There are reasons some pet owners venture beyond cats and dogs.
"People like to impress their friends," says Jenny Culver, who reigns over a menagerie of exotics at the Arlington Career Center, which hosts classes in animal science.
Exotic pets can be fun or fads–those iguanas and potbellied pigs can end up in animal shelters. Here are pets of the moment and what to know before you get one.
Leopard geckos are popular because they're easy to take care of and they come in psychedelic or "designer" patterns.
"They're pretty mellow," Culver says.
A gecko's diet consists mainly of worms and insects like crickets, but they won't say no to a small mouse. Leopard geckos cost $30 to $90 and stay less than a foot long.
What you should know: You can't keep two males in the same cage or things will get ugly.
Sweet Sugar Gliders
These nocturnal flying squirrels–they're marsupials, not rodents–are suited for nocturnal humans. Think college students.
"They're hardly ever awake when their owners are," says Ruth Hanessian of Animal Exchange in Rockville.
If you catch them when they're up, sugar gliders are social creatures. Quality time with your squirrel can mean helping it practice gliding; some are better at it than others. Their diet? Mealworms and crickets.
Sugar gliders cost more than $100. They stay small–you can hold adults in your palm–but they need space. A cage should measure several feet each way.
What you should know: Sugar gliders need their nails trimmed regularly. They have sticky droppings. And they bark.
Smart Choice: African Grays
These super-smart birds surged in popularity in the wake of a study by University of Arizona associate professor Irene Pepperberg. Her African gray, "Alex," can count, distinguish shapes and colors, and respond to questions. "It's like having a human with feathers," says Bob McKim of the Bethesda Pet Shoppe.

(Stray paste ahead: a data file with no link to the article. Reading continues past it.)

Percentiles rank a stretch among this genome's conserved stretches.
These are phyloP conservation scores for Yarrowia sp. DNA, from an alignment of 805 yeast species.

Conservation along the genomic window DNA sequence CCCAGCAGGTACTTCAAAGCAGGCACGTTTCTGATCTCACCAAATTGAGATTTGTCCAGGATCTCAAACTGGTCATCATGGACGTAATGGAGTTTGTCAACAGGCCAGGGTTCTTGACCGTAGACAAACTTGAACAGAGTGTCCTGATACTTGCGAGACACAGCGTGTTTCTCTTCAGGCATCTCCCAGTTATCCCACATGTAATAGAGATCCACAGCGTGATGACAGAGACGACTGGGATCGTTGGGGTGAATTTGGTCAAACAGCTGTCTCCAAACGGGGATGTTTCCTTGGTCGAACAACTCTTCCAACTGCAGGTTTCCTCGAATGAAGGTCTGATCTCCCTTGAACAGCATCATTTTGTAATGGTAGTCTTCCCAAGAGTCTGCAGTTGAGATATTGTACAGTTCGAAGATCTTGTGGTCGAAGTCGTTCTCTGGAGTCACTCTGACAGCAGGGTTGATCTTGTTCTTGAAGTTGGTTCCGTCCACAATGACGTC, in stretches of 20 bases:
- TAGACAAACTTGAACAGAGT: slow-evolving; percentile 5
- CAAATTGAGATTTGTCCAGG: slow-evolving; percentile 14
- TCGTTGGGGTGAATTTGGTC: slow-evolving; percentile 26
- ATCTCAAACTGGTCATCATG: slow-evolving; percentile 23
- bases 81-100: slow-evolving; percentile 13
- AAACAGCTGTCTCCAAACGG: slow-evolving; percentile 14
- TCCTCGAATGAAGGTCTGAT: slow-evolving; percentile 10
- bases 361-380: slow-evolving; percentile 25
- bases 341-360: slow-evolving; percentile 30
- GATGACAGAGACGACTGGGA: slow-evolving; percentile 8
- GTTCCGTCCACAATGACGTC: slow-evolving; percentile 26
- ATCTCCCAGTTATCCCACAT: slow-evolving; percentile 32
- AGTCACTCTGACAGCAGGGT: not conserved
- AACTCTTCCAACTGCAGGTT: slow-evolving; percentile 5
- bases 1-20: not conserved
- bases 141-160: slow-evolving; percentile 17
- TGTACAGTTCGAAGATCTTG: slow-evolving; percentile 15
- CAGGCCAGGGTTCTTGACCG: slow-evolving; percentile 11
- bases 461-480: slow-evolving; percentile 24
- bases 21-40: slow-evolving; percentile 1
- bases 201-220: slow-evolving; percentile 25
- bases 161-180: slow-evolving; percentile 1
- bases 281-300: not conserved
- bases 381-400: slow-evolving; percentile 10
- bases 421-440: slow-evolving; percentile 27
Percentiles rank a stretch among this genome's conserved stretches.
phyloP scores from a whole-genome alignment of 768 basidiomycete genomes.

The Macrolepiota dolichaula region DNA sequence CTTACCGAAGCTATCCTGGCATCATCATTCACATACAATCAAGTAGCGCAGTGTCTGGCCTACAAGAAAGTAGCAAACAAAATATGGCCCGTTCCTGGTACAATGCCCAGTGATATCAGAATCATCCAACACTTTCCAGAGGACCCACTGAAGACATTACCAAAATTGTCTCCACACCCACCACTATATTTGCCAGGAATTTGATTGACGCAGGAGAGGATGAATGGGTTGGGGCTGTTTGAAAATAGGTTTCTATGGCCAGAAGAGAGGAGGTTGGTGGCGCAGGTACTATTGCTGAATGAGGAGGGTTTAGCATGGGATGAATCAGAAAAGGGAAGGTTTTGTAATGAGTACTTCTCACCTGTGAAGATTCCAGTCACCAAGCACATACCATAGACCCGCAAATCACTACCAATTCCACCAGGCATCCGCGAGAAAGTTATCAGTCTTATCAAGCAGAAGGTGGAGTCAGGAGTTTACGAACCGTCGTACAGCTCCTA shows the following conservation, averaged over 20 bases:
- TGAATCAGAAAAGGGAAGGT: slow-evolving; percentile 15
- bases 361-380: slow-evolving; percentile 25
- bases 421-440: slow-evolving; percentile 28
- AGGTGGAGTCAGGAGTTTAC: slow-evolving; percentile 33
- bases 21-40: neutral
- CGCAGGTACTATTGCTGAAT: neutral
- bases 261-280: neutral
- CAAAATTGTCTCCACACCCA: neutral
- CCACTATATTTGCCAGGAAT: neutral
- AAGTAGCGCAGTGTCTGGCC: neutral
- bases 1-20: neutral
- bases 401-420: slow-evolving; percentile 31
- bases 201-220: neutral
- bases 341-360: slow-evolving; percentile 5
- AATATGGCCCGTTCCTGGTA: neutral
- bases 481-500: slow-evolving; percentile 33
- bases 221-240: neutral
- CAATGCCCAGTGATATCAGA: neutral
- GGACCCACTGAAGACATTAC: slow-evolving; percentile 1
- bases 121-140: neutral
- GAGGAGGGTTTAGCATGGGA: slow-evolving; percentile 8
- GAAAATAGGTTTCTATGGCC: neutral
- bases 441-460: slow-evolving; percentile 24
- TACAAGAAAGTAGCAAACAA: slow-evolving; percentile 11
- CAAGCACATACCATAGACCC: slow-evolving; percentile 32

Alice Petersen, owner of Arlington's Birds N' Things, warns against assuming too much about these birds, which cost up to $1,600. "Not all grays are as smart as Alex," she says. And don't expect your parrot to discuss Balzac the day you bring it home. Pepperberg has been training Alex for 25 years.
What you should know: Gray parrots live a long time–60 to 80 years.
It's Raining Tree Frogs
"People are on a rain-forest kick," says Jenny Culver, gathering a reluctant red-eyed tree frog from the wall of an aquarium.
White's tree frog is another popular breed; it has a chameleon-like ability to change from a pale blue to a rich green, sometimes with spots. Poison-arrow frogs are among the most colorful; many derive their toxicity from a diet in the wild and are not poisonous in captivity.
Tree frogs eat insects, particularly crickets. White's tree frogs cost around $20, while exotic breeds are more expensive.
What you should know: Tree frogs are delicate and need to be handled with care. They also need a warm environment.
Mixed Breeds, Not Mutts
Puggles, goldendoodles, Yorkipoos. As the names suggest, these are hybrids: pug + beagle = puggle; golden retriever + poodle = goldendoodle. And so on.
Breeders try to combine the best traits of both parents, particularly size and personality. Vets describe the dogs as generally sweet and well behaved.
Some vets warn that these designer dogs can also get the worst of each breed. Dr. Jann Rhea at the Dupont Veterinary Clinic says that owners should screen a dog for any diseases common to both breeds.
What you should know: These dogs are expensive, and breeders with available animals can be hard to find.
Dragons and Turtles and More
If reptiles are your thing, think bearded dragons and ball pythons: They're easy to care for and, like geckos, have interesting skin patterns. On the other hand, some vets warn against taking in an iguana, which can get mean and requires space–it can grow to five feet or more.
Turtles and tortoises are popular but can also be more than an owner bargained for. Some tortoises grow to be more than 80 pounds and live for more than a century.
Want less of a commitment? Hermit crabs are as low-maintenance as you can get. Some people like to paint the shells.
Owners are getting artsy with fish too–injecting fish with a dye to change their color. Some zebra danios have been bred to include a gene that makes them glow in the dark. Scientists came up with this idea to detect water pollution. Like all things flashy and unusual, it got trendy.